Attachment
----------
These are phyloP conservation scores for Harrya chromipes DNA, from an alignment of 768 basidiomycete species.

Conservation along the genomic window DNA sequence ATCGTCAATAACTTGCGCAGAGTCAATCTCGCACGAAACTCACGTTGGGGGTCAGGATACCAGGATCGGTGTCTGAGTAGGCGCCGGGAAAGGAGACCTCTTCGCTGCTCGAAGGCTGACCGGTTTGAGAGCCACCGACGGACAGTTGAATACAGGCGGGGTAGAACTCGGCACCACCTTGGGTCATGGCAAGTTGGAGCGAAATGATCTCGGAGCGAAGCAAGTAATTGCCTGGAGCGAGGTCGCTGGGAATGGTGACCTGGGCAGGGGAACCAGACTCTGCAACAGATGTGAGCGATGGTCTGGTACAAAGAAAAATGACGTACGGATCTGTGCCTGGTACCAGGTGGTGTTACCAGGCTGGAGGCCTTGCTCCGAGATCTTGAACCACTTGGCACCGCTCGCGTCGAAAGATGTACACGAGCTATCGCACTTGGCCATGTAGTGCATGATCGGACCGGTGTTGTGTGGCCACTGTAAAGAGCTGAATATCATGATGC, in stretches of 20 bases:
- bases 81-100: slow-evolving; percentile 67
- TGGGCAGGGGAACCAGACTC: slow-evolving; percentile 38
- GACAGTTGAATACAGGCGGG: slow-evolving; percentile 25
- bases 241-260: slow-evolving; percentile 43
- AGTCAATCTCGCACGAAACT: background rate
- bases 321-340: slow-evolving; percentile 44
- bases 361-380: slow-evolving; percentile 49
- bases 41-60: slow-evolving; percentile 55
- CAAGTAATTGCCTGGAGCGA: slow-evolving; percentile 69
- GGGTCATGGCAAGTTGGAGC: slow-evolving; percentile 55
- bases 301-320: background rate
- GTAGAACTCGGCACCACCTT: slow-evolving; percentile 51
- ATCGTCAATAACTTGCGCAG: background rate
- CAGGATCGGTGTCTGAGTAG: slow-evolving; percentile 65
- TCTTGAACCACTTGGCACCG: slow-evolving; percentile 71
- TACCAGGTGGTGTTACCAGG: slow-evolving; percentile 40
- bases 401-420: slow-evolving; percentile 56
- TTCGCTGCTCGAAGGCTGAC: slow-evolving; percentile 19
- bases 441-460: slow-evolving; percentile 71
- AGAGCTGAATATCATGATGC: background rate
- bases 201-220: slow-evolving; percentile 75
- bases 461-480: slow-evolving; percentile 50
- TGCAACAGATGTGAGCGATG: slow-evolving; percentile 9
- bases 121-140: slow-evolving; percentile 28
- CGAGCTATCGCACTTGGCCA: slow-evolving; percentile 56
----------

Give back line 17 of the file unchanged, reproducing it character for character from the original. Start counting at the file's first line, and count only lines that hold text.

- TCTTGAACCACTTGGCACCG: slow-evolving; percentile 71